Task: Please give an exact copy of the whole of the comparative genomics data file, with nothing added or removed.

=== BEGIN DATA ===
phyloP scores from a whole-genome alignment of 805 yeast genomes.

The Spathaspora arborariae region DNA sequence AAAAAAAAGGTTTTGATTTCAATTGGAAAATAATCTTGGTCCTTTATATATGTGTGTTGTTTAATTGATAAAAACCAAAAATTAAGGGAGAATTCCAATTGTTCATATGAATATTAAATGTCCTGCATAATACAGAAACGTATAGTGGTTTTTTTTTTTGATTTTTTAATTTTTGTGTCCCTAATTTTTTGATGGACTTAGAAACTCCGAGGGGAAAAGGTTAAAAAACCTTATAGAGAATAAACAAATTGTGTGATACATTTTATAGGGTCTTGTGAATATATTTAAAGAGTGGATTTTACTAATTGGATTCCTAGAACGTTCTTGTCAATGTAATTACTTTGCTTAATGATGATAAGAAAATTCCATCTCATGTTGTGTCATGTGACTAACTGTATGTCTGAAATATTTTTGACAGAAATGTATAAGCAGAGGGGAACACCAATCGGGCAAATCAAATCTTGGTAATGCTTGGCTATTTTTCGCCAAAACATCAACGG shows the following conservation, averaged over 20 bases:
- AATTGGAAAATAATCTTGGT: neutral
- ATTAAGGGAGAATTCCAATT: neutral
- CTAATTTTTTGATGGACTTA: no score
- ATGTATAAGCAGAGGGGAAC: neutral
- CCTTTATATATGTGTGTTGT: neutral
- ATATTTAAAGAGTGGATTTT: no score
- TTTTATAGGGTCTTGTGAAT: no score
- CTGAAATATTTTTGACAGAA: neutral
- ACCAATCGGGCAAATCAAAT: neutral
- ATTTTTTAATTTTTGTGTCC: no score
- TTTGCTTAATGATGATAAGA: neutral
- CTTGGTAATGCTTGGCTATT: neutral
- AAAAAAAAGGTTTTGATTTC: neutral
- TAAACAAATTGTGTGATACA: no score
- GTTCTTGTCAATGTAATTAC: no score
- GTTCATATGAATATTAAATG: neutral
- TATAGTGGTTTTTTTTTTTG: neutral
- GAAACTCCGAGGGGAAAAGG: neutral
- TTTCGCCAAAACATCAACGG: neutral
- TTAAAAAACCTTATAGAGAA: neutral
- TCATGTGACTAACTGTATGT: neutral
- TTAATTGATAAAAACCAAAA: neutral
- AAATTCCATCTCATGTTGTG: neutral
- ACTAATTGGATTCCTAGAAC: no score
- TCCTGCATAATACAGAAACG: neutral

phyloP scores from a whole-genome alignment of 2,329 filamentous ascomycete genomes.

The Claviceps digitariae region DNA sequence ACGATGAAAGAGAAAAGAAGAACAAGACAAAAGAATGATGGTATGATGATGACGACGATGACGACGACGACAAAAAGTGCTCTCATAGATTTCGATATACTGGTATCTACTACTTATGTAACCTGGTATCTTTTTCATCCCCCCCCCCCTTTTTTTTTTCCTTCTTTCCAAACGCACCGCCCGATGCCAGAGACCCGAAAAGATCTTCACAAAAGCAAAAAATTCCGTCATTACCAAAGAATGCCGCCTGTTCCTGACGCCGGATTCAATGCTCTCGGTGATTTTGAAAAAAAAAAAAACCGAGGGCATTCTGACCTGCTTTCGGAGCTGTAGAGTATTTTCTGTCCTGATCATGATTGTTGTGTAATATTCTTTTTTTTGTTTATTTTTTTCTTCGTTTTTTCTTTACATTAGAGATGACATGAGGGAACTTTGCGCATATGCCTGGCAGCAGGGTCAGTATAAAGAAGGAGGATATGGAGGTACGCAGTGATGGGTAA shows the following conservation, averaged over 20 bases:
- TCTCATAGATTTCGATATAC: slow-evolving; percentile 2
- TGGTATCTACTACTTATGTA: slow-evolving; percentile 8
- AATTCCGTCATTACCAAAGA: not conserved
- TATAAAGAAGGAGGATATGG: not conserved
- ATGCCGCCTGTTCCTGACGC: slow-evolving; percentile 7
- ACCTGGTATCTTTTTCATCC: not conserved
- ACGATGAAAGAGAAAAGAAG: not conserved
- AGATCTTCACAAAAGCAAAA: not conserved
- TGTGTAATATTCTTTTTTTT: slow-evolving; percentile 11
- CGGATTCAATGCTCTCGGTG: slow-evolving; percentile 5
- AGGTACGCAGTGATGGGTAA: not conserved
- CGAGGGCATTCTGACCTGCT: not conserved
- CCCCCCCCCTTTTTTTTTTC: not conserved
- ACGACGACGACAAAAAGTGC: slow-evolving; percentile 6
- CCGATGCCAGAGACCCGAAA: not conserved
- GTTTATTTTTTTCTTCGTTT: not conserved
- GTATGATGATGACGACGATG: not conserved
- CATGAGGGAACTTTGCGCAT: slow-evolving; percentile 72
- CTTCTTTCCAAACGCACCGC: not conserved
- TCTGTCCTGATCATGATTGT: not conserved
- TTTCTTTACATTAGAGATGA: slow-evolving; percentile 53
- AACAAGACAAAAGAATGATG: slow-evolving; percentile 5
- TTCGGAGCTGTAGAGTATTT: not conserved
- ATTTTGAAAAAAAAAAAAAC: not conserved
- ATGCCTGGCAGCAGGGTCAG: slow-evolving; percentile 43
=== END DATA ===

phyloP scores from a whole-genome alignment of 805 yeast genomes.

The Spathaspora arborariae region DNA sequence AAAAAAAAGGTTTTGATTTCAATTGGAAAATAATCTTGGTCCTTTATATATGTGTGTTGTTTAATTGATAAAAACCAAAAATTAAGGGAGAATTCCAATTGTTCATATGAATATTAAATGTCCTGCATAATACAGAAACGTATAGTGGTTTTTTTTTTTGATTTTTTAATTTTTGTGTCCCTAATTTTTTGATGGACTTAGAAACTCCGAGGGGAAAAGGTTAAAAAACCTTATAGAGAATAAACAAATTGTGTGATACATTTTATAGGGTCTTGTGAATATATTTAAAGAGTGGATTTTACTAATTGGATTCCTAGAACGTTCTTGTCAATGTAATTACTTTGCTTAATGATGATAAGAAAATTCCATCTCATGTTGTGTCATGTGACTAACTGTATGTCTGAAATATTTTTGACAGAAATGTATAAGCAGAGGGGAACACCAATCGGGCAAATCAAATCTTGGTAATGCTTGGCTATTTTTCGCCAAAACATCAACGG shows the following conservation, averaged over 20 bases:
- AATTGGAAAATAATCTTGGT: neutral
- ATTAAGGGAGAATTCCAATT: neutral
- CTAATTTTTTGATGGACTTA: no score
- ATGTATAAGCAGAGGGGAAC: neutral
- CCTTTATATATGTGTGTTGT: neutral
- ATATTTAAAGAGTGGATTTT: no score
- TTTTATAGGGTCTTGTGAAT: no score
- CTGAAATATTTTTGACAGAA: neutral
- ACCAATCGGGCAAATCAAAT: neutral
- ATTTTTTAATTTTTGTGTCC: no score
- TTTGCTTAATGATGATAAGA: neutral
- CTTGGTAATGCTTGGCTATT: neutral
- AAAAAAAAGGTTTTGATTTC: neutral
- TAAACAAATTGTGTGATACA: no score
- GTTCTTGTCAATGTAATTAC: no score
- GTTCATATGAATATTAAATG: neutral
- TATAGTGGTTTTTTTTTTTG: neutral
- GAAACTCCGAGGGGAAAAGG: neutral
- TTTCGCCAAAACATCAACGG: neutral
- TTAAAAAACCTTATAGAGAA: neutral
- TCATGTGACTAACTGTATGT: neutral
- TTAATTGATAAAAACCAAAA: neutral
- AAATTCCATCTCATGTTGTG: neutral
- ACTAATTGGATTCCTAGAAC: no score
- TCCTGCATAATACAGAAACG: neutral

phyloP scores from a whole-genome alignment of 2,329 filamentous ascomycete genomes.

The Claviceps digitariae region DNA sequence ACGATGAAAGAGAAAAGAAGAACAAGACAAAAGAATGATGGTATGATGATGACGACGATGACGACGACGACAAAAAGTGCTCTCATAGATTTCGATATACTGGTATCTACTACTTATGTAACCTGGTATCTTTTTCATCCCCCCCCCCCTTTTTTTTTTCCTTCTTTCCAAACGCACCGCCCGATGCCAGAGACCCGAAAAGATCTTCACAAAAGCAAAAAATTCCGTCATTACCAAAGAATGCCGCCTGTTCCTGACGCCGGATTCAATGCTCTCGGTGATTTTGAAAAAAAAAAAAACCGAGGGCATTCTGACCTGCTTTCGGAGCTGTAGAGTATTTTCTGTCCTGATCATGATTGTTGTGTAATATTCTTTTTTTTGTTTATTTTTTTCTTCGTTTTTTCTTTACATTAGAGATGACATGAGGGAACTTTGCGCATATGCCTGGCAGCAGGGTCAGTATAAAGAAGGAGGATATGGAGGTACGCAGTGATGGGTAA shows the following conservation, averaged over 20 bases:
- TCTCATAGATTTCGATATAC: slow-evolving; percentile 2
- TGGTATCTACTACTTATGTA: slow-evolving; percentile 8
- AATTCCGTCATTACCAAAGA: not conserved
- TATAAAGAAGGAGGATATGG: not conserved
- ATGCCGCCTGTTCCTGACGC: slow-evolving; percentile 7
- ACCTGGTATCTTTTTCATCC: not conserved
- ACGATGAAAGAGAAAAGAAG: not conserved
- AGATCTTCACAAAAGCAAAA: not conserved
- TGTGTAATATTCTTTTTTTT: slow-evolving; percentile 11
- CGGATTCAATGCTCTCGGTG: slow-evolving; percentile 5
- AGGTACGCAGTGATGGGTAA: not conserved
- CGAGGGCATTCTGACCTGCT: not conserved
- CCCCCCCCCTTTTTTTTTTC: not conserved
- ACGACGACGACAAAAAGTGC: slow-evolving; percentile 6
- CCGATGCCAGAGACCCGAAA: not conserved
- GTTTATTTTTTTCTTCGTTT: not conserved
- GTATGATGATGACGACGATG: not conserved
- CATGAGGGAACTTTGCGCAT: slow-evolving; percentile 72
- CTTCTTTCCAAACGCACCGC: not conserved
- TCTGTCCTGATCATGATTGT: not conserved
- TTTCTTTACATTAGAGATGA: slow-evolving; percentile 53
- AACAAGACAAAAGAATGATG: slow-evolving; percentile 5
- TTCGGAGCTGTAGAGTATTT: not conserved
- ATTTTGAAAAAAAAAAAAAC: not conserved
- ATGCCTGGCAGCAGGGTCAG: slow-evolving; percentile 43